In recent years, pricing and fair valuation of explicit and implicit options in life insurance products have received broad attention in the academic literature and by practitioners. In particular, participating life insurance (PLI hereafter) contracts have been the focus. Besides embedding a term life insurance and a minimum interest rate guarantee, these policies comprise bonus participation rules regarding the insurer’s profit. Researchers replicate these bonus policies differently, depending on the regulatory framework that the model is applied to and on the research objective. A comparative analysis of these bonus models with respect to risk appears to be difficult, since designs differ greatly. Thus, earlier literature mainly focuses on risk analysis with regard to one bonus distribution model while avoiding a direct comparison across different schemes. However, changing market conditions, for instance a change in asset volatility, may affect these models quite differently. Similarly, inaccurate parameter estimations (parameter uncertainty) could have a stronger impact on one model than on the others. Thus, a direct comparison of bonus distribution models can provide important insight, in particular for regulators. Regulators can identify model risks that they impose on insurance companies, which could be less pronounced with bonus distribution models found in other countries. As a consequence, regulators may reconsider the bonus distribution approach chosen and adopt one that appears to be less sensitive to parameter estimations. In this paper, we categorize and present the most common PLI bonus distribution mechanisms. Subsequently, we perform a comparative analysis of the different bonus models with regard to risk. We calibrate contract parameters so that the compared contracts have a net present value of zero and the same safety level under the risk-neutral probability measure QQ as initial position. The safety level is defined as the expected present value of the default put option (DPO hereafter), which corresponds to the situation in which a regulatory authority prescribes a certain safety level (e.g., Solvency II or the Swiss Solvency Test). Based on this parameterization, we derive sensitivities of the DPO value regarding the underlying asset volatility, as well as the company’s reserve situation. Our results provide new insight for insurance companies as well as regulators on the risk involved in different bonus distribution models. Using the results of our analysis and/or applying our method of comparison will support regulatory authorities (as well as insurance companies) in selecting a bonus distribution model whose default risk is less sensitive to parameter estimations, i.e., to identify a bonus model on which parameter uncertainty has less impact. In particular, our analysis evaluates model risks associated with the misspecification of the underlying asset volatility for the different PLI bonus modeling approaches. Similarly, we compare to what extent a growing pool size–which will naturally reduce the amount of reserves per contract if no increase in equity capital takes place–influences the default risk in these bonus modeling approaches. The field of fair valuation of PLI contracts has been researched extensively. In their basic setting, most PLI models work with single-premium contracts, whereas the policyholder is assumed to continue until maturity (i.e., does not die or surrender). As a common factor in European countries (e.g., Germany, Denmark, Switzerland) we focus on bonus models which embed a cliquet style interest rate guarantee and some kind of bonus distribution mechanism. The most fundamental and frequently applied models in this area are the ones introduced by Bacinello (2001), Haberman et al. (2003), Grosen and Jørgensen (2000), Hansen and Miltersen (2002) and Kling et al. (2007). We do not analyze the bonus models of Barbarin and Devolder (2005) and of Briys and de Varenne (1997), since they involve a point-to-point guarantee, not a cliquet style one. Furthermore, we do not focus on Albizzati and Geman (1994), Tanskanen and Lukkarinen (2003) and Kleinow (2009). Albizzati and Geman (1994) do not incorporate any bonus distribution mechanism while Tanskanen and Lukkarinen (2003) and Kleinow (2009) derive general PLI models for fair valuation which allow for implementing different bonus policies. Bacinello (2001) introduces a model of PLI based on the Italian regulatory framework. Her basic model features a bonus distribution scheme based on the annual return on a reference portfolio. The bonus model does not incorporate any reserve building/profit stabilization mechanism and is therefore relatively elementary. Bacinello (2003) additionally embeds a surrender option. On the other hand, Haberman et al. (2003) include a return stabilization mechanism—their bonus distribution is based on the arithmetic average return over the past years and is built upon the British regulatory framework.1 Additionally, Ballotta et al. (2006) incorporate the DPO. This bonus distribution model is applied by Ballotta (2005), who changed the underlying asset process to a jump-diffusion and was adapted by Kleinow and Willder (2007). On the contrary, Grosen and Jørgensen (2000) do not distribute bonuses based on returns, but rather based on the company’s reserve situation. Their bonus model is based on the Danish regulatory environment. It has been applied by Jensen et al. (2001), Prieul et al. (2001), Siu (2005) and Gerstner et al. (2008). An important extension of the model of Grosen and Jørgensen (2000) can be found in Hansen and Miltersen (2002). They include terminal bonus payments and annual fees to the insurance company. Similar bonus models can be found in Miltersen and Persson (2000) and Miltersen and Persson (2003). Finally, Kling et al. (2007) developed a framework which strives to closely replicate the German insurance market. They work with a target interest rate, which leads to stable profits for policyholders as long as the reserve situation remains relatively stable. This bonus model was applied by Bauer et al. (2006) and Zaglauer and Bauer (2008). The purpose of this paper is to present and analyze the five basic PLI bonus distribution models under the risk-neutral measure QQ, namely Bacinello (2001), Haberman et al. (2003), Grosen and Jørgensen (2000), Hansen and Miltersen (2002) and Kling et al. (2007). In particular, we calculate and compare the value of the DPO given by these different models. First, we introduce and categorize the five basic bonus models and apply an integrative notation. To the best of our knowledge, only Cummins et al. (2007) compare different PLI models. However, Cummins et al. (2007) do not perform a risk comparison, but rather an analysis of the discounted payoff distribution. Second, we calibrate contract parameters so that the compared bonus distribution mechanisms have the same (fair) contract value and the same safety level (defined as the present value of the DPO), under the risk-neutral measure. Third, we derive sensitivities of the DPO value to changes in the underlying asset volatility, as well as the company’s initial reserve situation (per contract), while keeping all other contract parameters fixed. By doing so, we are able to compare the DPO value across the introduced bonus distribution models. Only Gatzert and Kling (2007) provide a framework that allows a comparison of PLI contracts which embed a cliquet style option with regard to risk. They analyze shortfall probability measures (e.g., lower partial moments) with regard to the bonus models of Grosen and Jørgensen (2000), Hansen and Miltersen (2002) and Briys and de Varenne (1997). However, although they identify key risk drivers, they avoid a direct comparison across the different models. By contrast, we introduce a new method for calibrating PLI contracts that allows us to directly compare the risk involved in the different bonus distribution models. In addition, by keeping our initial calibration fixed, we can isolate effects caused by changes in the underlying asset volatility and the initial reserve situation (i.e., we can directly assess model risks). The remainder of this paper is organized as follows. Section 2 introduces the basic model properties. In Section 3, the five different PLI bonus distribution models are presented. Section 4 provides the comparative analysis. We present our conclusions in Section 5.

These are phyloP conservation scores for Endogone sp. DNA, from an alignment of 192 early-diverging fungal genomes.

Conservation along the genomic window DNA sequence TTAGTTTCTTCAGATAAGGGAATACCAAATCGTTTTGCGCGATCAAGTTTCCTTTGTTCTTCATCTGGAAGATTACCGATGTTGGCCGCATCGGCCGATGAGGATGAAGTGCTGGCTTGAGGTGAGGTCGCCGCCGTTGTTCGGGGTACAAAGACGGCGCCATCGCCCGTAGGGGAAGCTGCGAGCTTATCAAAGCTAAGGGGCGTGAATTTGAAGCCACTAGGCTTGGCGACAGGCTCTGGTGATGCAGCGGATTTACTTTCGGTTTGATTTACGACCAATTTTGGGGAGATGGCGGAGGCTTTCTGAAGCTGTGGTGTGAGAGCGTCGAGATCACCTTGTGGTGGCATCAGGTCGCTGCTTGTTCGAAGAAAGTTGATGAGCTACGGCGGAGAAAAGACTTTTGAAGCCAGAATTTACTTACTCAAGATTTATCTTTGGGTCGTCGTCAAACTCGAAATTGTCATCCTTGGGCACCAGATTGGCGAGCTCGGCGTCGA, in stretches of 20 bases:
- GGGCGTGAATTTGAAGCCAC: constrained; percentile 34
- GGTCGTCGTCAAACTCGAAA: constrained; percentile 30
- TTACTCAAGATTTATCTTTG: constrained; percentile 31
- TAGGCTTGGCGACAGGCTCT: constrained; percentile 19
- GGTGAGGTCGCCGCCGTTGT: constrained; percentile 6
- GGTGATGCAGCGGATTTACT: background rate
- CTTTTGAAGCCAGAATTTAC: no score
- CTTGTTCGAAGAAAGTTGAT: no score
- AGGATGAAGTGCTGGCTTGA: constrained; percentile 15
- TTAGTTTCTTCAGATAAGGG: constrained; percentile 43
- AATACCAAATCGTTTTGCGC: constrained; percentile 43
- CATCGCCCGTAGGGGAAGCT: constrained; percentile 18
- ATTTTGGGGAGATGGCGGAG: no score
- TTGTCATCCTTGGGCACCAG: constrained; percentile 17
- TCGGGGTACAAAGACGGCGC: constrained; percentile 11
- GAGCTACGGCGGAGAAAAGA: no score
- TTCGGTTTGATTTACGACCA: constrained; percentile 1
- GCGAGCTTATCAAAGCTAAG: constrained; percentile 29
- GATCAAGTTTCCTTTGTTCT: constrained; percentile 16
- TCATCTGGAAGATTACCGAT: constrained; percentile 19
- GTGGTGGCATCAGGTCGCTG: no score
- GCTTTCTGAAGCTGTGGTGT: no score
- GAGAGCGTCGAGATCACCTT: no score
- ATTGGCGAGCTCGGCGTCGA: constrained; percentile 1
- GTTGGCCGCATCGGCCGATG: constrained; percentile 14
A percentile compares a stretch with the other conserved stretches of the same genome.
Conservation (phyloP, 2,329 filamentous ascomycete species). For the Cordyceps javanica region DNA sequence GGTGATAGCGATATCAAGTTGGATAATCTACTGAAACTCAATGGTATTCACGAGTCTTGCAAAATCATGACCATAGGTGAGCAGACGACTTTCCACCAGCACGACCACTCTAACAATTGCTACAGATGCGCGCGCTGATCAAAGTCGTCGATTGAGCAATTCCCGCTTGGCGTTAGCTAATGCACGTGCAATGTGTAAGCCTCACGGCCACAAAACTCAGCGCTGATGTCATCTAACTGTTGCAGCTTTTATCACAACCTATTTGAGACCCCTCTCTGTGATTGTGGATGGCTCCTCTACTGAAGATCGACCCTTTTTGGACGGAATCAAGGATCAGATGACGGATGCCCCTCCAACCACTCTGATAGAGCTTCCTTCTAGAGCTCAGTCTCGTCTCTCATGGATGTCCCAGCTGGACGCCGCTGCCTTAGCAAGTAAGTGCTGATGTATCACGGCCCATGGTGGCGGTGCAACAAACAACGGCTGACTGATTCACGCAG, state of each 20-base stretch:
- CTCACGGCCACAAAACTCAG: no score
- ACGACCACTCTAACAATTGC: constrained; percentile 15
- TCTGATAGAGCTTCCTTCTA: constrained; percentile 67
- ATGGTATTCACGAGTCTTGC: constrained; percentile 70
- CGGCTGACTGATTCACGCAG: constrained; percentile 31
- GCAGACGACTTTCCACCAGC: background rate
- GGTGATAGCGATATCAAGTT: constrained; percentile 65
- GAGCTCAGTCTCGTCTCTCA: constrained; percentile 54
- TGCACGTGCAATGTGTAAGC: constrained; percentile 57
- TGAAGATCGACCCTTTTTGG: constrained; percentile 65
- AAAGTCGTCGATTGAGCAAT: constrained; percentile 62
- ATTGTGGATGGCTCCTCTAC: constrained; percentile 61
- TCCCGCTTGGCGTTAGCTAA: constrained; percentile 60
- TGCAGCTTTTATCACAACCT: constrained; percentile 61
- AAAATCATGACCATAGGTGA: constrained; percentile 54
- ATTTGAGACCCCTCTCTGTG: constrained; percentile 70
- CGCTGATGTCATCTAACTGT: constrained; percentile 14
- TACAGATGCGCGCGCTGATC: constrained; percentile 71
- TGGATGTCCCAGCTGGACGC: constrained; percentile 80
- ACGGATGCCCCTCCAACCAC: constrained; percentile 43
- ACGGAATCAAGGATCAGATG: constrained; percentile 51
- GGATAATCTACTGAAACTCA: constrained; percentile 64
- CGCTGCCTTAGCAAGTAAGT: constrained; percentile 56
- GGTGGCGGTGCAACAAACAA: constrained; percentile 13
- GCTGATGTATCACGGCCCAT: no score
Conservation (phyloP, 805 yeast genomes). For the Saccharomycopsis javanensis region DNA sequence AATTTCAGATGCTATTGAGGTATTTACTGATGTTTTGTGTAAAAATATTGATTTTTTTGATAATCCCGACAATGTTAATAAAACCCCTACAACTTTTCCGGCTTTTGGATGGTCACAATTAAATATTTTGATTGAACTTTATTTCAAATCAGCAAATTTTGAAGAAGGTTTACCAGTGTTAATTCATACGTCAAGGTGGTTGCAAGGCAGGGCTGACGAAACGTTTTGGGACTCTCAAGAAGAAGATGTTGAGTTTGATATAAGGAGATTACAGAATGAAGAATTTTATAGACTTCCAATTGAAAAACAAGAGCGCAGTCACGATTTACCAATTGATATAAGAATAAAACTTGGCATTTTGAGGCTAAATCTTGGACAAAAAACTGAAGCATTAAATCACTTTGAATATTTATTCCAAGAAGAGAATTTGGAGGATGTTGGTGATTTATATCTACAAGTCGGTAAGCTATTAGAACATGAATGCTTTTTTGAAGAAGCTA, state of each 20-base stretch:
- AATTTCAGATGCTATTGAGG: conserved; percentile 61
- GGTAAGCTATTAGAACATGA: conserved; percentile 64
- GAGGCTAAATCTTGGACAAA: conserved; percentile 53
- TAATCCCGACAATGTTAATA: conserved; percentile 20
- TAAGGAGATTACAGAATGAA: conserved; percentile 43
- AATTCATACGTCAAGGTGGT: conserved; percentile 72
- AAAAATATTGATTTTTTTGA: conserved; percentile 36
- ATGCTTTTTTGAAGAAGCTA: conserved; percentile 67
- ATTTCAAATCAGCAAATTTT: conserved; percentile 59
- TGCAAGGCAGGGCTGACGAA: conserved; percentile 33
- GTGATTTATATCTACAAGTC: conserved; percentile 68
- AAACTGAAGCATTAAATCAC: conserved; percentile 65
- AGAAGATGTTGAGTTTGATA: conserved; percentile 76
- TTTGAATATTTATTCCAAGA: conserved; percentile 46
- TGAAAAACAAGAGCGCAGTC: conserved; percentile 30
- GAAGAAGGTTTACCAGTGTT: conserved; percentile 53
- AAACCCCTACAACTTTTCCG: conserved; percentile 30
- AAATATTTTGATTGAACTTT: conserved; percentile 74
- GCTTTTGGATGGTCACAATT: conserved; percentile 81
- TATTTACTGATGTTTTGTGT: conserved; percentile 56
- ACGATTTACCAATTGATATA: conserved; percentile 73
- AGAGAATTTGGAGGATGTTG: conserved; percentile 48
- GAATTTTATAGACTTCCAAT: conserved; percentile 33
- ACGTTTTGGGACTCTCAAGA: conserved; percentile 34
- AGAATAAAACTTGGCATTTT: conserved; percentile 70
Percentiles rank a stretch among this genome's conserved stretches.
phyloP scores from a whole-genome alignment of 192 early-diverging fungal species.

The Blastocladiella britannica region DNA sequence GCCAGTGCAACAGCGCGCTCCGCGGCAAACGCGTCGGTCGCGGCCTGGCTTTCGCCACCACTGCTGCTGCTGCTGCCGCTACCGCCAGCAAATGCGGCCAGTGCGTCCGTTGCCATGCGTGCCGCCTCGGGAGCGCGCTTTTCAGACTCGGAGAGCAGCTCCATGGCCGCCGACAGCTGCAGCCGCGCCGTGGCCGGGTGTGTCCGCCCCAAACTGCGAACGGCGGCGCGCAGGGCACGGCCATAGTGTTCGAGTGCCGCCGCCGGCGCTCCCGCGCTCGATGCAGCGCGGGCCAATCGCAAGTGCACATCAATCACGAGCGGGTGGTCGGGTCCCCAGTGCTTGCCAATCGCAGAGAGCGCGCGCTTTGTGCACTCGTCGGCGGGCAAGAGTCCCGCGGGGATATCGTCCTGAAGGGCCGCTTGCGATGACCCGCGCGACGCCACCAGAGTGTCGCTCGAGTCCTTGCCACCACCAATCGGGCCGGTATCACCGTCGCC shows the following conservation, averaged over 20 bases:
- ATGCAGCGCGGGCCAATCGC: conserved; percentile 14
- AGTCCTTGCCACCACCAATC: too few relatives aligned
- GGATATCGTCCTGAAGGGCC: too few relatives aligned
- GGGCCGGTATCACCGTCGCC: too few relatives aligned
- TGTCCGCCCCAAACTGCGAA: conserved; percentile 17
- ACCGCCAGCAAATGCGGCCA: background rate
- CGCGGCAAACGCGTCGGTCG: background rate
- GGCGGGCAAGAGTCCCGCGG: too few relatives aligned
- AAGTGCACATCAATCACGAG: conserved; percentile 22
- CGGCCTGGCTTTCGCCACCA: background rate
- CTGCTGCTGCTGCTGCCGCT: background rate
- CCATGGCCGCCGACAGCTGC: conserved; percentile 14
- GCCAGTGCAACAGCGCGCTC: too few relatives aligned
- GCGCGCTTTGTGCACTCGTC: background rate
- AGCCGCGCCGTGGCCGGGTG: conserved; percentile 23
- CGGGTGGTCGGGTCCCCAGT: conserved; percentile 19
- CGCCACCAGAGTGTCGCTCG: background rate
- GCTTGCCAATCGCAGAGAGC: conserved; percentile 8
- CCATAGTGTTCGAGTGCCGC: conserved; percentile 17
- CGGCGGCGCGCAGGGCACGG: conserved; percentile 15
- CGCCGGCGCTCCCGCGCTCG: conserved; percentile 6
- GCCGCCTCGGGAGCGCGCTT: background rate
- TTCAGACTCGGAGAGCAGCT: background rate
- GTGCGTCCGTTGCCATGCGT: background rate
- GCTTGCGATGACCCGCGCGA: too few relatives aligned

نتیجه گیری انگلیسی
We present the most common PLI bonus distribution mechanisms, namely those of Bacinello (2001), Haberman et al. (2003), Grosen and Jørgensen (2000), Hansen and Miltersen (2002) and Kling et al. (2007), and we apply an integrative notation. We develop a parameter calibration that allows us to compare the DPO values across the different models. By applying our method of comparison, regulatory authorities can compare the model risks present in different bonus distribution schemes. In particular, we identify differences in model risks associated with the misspecification of the underlying asset volatility and for the case of a reduced initial reserve level. Our results show that the DPO values obtained by means of the return-based bonus distribution scheme of Bacinello (2001) are the most sensitive to changes in the underlying asset volatility and the initial reserve. On the other hand, the models of Hansen and Miltersen (2002) and Kling et al. (2007) are the least sensitive to changes in the underlying asset volatility, whereas the model of Grosen and Jørgensen (2000) is the least sensitive with respect to changes in the initial reserves. No general conclusion can be drawn in regard to whether return-based or reserve-based surplus distribution mechanisms are superior. In summary, our analysis clarifies that the model chosen by insurance companies or prescribed by regulators should not be arbitrary. It appears to be crucial that regulatory authorities select a bonus distribution model whose default risk is less sensitive to model risks.